We get a bit of everything! Twenty percent are rude and they say; ‘dejarte de joder!’ or they just hang up on you. About 20% say they already have a card and about 60% of the people are interested and want to sign up for the plan.

• You mean to say that 60% of the people you call actually sign up for the plan? That seems like a lot. Isn’t telemarketing usually a numbers game?

The thing is the people in the city of Buenos Aires have money and credit but many of the people in the province don’t. A lot of people work under the table in the province, so we call people who don’t usually have credit already.

• So does everyone who wants the card receive it then?

Not people in the red. If they are interested we then run them through a computer to check if they currently have debt. We can’t sign them up if they do.

• Do you ever feel bad knowing that you are giving out high-interest credit to people who may have a hard time paying it off later on?

Yes, I feel bad for the old folks. In fact, sometimes they are interested, I turn them down. I tell the computer system is down or that they don’t qualify, but it’s not true.

The thing we say that it cost AR $230 to maintain the card but there is insurance and other costs which add up. I personally don’t like credit cards because in the end you end up paying much more in interest.

• What is the craziest thing someone has told you when you cold called them?

Something I didn’t like, I was on the phone with a grandpa and I hear someone in the background yelling, ‘Get off the phone son of a bitch! Get off the phone or I’m going to kick your ass!’ I said, ‘Sir who is that yelling at you like that?’ and he says, ‘Oh that’s my granddaughter.’ I said, ‘It sounds like someone needs a good spanking.’ And he agreed with me, he said, ‘Yes, various spankings.’”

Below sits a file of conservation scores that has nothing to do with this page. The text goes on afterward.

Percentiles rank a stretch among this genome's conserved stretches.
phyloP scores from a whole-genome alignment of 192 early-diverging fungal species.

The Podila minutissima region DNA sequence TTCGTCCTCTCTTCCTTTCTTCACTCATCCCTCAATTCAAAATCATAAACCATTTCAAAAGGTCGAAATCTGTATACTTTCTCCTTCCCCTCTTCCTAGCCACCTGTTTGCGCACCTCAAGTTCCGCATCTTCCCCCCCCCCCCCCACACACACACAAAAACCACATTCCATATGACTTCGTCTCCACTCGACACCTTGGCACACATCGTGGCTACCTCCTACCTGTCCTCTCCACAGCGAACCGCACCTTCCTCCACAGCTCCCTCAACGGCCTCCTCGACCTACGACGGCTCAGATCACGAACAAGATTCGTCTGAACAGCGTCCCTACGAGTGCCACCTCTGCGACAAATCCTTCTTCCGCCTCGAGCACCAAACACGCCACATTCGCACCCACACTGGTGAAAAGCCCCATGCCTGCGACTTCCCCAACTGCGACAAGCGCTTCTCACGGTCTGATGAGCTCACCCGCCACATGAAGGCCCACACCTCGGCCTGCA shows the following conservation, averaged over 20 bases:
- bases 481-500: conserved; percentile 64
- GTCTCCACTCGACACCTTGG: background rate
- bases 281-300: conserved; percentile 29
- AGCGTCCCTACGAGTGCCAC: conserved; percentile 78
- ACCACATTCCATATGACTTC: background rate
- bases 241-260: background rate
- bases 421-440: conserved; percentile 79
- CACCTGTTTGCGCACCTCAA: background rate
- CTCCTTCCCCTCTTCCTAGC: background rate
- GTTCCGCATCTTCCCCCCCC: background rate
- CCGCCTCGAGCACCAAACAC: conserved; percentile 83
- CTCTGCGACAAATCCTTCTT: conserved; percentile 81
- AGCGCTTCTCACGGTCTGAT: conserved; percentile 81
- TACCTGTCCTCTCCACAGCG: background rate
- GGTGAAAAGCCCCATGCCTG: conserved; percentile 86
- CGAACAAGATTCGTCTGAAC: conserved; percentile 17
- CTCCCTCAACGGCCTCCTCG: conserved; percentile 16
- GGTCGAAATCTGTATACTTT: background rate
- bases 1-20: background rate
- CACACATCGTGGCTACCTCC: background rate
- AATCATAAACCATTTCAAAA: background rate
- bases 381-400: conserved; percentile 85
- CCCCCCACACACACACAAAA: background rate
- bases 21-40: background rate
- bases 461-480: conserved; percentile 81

• How old was she?

She was maybe 16 or 17. My parents are from the country, so I’m not used to hearing kids speak to the elderly like that.

• Do you have brothers and sisters?

Yes I’m one of five and I’m my dad’s favorite!

• You have a brother who lives in Seville, Spain whom you visited. What was your impression of Spain?

What I liked is it was very clean. They have people sweeping the streets all the time. In Argentina we’re pigs! Even myself —sometime I throw something on the ground because it’s just easier than looking for a trashcan. Argentines are very lazy. The image of the Argentine is someone lounging on the sofa eating pizza with the remote control in hand.

• So you said you used Claro for a cell phone service even before you worked here. Taking into account that you might be biased since you for them now, what is your opinion of the three cellular companies in Argentina?

I like Claro because it’s the cheapest. Moviestar, I don’t like at all, I didn’t have a good experience with them. I don’t even want to talk about it. Personal is very expensive. I mean they give you weird deals like AR$15 towards text messages within five days, but it’s more like a gimmick designed for kids who send a lot of text messages.